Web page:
For our photo shoot, grandson Jude was on hand to make the cream puffs, strictly by the book. (Well, the finish of homemade fudge sauce and whipped cream was HIS idea.) I only supervised, showing how easy these are to make. As Jude beat the eggs into the dough, he sang, “Everything starts with melting butter . . .” We ate them for breakfast, still in our PJs. I’m sure Marjorie would have approved.

Makes 12 medium-size puffs

1 cup boiling water

1/2 cup butter

1 cup flour

4 eggs

Bring water to a boil in a medium saucepan. Melt butter in water. Add flour. Turn off heat. With a wooden spoon, stir until this mixture forms a ball. Stir in eggs one at a time, beating until mixture becomes stiff and thick and all traces of each egg disappears. The important thing is to make sure the mixture is very stiff after the addition of each egg.

Spoon mixture in rounds onto a greased cookie sheet. Put cream puffs in cold oven, turn temperature to 400 degrees and bake 50 minutes, until all bubbles of moisture have disappeared and puffs are brown and crisp.

Old-fashioned cream filling

2 cups milk

1/3 cup flour

1/2 teaspoon salt

2/3 cup sugar

2 eggs

1 teaspoon vanilla

Scald milk in the top of a double boiler. Mix flour, sugar and salt in a separate bowl. Beat eggs slightly then combine with flour mixture. Stir in a small amount of scalded milk to the flour mixture, then add it all to the milk in the double boiler. Cook until the mixture thickens, stirring constantly. Cook 2-3 minutes more. Remove from heat. Cool and add vanilla. Chill. Whipped cream can also be folded into this mixture. Spoon into cream puffs. Serve with a ladle of fudge sauce and whipped cream.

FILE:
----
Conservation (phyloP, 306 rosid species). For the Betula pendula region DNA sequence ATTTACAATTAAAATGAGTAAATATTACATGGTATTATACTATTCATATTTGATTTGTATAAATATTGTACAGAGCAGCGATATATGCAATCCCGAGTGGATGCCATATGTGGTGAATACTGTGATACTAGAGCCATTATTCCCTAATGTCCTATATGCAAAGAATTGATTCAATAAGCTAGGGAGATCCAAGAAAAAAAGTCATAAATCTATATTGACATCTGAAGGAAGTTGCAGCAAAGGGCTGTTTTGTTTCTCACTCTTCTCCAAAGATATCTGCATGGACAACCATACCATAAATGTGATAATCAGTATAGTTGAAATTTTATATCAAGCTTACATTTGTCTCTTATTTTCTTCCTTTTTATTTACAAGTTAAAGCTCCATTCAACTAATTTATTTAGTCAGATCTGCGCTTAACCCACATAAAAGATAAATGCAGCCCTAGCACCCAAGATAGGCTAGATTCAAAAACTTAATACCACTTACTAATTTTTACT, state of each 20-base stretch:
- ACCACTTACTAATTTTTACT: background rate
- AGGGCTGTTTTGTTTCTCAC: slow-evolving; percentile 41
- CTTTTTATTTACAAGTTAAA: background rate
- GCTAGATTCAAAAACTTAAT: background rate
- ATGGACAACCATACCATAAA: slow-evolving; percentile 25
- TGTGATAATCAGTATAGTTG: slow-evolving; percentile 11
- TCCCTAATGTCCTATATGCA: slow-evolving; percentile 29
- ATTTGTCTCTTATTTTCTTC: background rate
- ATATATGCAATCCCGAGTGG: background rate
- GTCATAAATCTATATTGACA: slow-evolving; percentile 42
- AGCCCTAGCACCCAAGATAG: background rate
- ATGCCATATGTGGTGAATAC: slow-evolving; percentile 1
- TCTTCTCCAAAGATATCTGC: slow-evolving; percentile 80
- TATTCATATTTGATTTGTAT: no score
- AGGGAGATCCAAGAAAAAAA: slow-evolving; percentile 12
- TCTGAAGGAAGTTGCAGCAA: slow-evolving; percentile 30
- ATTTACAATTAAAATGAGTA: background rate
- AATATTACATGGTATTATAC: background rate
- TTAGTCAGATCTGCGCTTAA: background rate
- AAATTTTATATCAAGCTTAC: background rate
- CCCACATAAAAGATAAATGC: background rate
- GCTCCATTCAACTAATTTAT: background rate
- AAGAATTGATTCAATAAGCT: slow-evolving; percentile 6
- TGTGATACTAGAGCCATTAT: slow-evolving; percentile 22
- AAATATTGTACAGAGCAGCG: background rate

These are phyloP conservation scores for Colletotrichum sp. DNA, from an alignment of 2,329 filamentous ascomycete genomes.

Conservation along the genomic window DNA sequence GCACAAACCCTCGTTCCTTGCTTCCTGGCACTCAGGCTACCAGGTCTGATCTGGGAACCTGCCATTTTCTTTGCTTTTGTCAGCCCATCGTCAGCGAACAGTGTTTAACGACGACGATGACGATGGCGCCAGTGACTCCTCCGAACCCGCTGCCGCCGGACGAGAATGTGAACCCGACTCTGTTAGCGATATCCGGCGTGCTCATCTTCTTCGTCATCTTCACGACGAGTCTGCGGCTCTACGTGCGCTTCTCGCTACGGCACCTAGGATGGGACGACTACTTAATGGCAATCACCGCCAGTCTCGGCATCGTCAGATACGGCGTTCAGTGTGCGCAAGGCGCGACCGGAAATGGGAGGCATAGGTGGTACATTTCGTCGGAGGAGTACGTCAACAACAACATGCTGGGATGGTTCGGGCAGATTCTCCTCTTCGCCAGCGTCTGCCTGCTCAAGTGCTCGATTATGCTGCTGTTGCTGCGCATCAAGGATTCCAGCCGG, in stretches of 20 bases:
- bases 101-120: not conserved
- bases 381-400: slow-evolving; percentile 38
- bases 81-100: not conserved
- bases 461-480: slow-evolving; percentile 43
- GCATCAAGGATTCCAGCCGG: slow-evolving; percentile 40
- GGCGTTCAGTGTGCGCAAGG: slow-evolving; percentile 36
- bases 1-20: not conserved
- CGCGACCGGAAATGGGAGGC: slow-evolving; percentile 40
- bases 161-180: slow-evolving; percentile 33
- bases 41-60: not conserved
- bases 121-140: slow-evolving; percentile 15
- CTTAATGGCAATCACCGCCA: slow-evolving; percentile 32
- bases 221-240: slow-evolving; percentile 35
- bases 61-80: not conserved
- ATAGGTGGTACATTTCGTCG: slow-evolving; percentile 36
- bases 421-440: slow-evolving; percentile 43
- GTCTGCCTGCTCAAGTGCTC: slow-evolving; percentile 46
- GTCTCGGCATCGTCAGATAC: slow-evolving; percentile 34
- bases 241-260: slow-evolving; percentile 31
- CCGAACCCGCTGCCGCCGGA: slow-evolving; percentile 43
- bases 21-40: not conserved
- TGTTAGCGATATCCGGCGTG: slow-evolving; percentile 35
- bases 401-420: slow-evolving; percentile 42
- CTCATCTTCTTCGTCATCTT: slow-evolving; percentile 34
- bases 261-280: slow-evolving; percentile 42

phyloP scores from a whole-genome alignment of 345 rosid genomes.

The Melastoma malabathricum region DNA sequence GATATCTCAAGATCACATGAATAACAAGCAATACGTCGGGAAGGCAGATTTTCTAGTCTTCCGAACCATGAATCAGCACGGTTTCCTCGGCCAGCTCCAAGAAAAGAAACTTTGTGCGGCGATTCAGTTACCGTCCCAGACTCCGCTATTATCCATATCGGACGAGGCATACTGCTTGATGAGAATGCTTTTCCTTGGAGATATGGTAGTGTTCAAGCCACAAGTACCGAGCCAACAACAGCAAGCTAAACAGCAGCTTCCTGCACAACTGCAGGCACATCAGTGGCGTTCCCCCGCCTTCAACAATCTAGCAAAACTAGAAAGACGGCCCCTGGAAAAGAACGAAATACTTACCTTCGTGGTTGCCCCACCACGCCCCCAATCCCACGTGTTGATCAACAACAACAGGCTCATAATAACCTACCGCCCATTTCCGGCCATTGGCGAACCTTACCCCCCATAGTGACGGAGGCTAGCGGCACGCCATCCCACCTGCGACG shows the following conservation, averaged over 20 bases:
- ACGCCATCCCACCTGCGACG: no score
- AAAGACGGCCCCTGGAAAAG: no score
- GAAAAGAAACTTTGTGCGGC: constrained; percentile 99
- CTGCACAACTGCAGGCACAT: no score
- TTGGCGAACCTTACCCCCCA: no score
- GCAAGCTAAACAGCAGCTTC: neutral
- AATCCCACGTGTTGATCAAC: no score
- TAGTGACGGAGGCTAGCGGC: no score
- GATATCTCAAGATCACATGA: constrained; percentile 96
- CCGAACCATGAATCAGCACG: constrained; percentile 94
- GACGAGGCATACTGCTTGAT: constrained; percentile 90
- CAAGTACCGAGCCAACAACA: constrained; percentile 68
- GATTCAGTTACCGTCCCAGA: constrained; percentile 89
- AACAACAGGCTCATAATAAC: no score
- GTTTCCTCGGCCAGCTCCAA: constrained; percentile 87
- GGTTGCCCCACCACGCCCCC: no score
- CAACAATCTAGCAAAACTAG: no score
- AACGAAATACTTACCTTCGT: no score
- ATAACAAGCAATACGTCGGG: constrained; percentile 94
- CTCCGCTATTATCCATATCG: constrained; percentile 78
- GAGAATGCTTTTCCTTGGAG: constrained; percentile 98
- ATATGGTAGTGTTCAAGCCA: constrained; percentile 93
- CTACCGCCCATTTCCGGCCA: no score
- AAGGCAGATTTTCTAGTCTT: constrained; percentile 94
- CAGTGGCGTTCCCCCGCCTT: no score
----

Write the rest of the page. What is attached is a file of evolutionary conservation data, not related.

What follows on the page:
Jude’s fudge sauce

1/2 cup butter

5 tablespoons cocoa powder

6 tablespoons milk

1 pound confectioner’s sugar

1 teaspoon vanilla

Melt butter in a medium saucepan. Add cocoa and milk. Stir well. Bring to a boil. Remove from heat. Stir in sugar and vanilla. Beat until smooth and spoon over puffs immediately. This recipe makes enough for all the puffs and some highly enjoyable spoon-licking. Can be refrigerated for future use and reheated in the microwave.

For more on Marjorie Standish

Marjorie went on to publish “Keep Cooking — The Maine Way.” Another cookbook, “The Best of Marjorie Standish: Chowders, Soups, and Stews” is also available, all through Amazon. I have also seen these at local independent book stores. Here’s the link to obtain your own copy of “Cooking Down East”directly from the publisher: https://rowman.com/ISBN/9780892723713/Cooking-Down-East or https://rowman.com/ISBN/9781608931927/Cooking-Down-East-Favorite-Maine-Recipes-2nd-Edition

Karen Schneider is the editor of Northern Journeys, a quarterly publication that supports the arts. She is also a book editor and a writer who has contributed to the Coastal Journal and the Lewiston Sun Journal for 20 years. She can be contacted at [email protected]

The author’s grandson Jude Lajoie fancies up his cream puff — made using Majorie Standish’s recipe — with the addition of hot fudge sauce and whipped cream. We think Marjorie would approve!

Marjorie Standish’s cream puffs can be made in any size. For smaller puffs, just use a shorter cooking time. Finished cream puffs can be used in a variety of ways. If making ahead or for leftovers, store them in a glass container with a lid or in a paper bag. Storing in plastic will make them soggy.

Marjorie Standish

Marjorie Standish’s book “Cooking Down East” stands next to some freshly baked pumpkin bread made using her recipe. 

Bean pot chicken breasts has to be one of the simplest, most satisfying meals you will ever make. Any casserole dish with a tight-fitting lid will work.

A package of chicken breasts, a stick of butter, an onion and some seasonings put in a covered pot and left to simmer in the oven produces comfort food at its finest.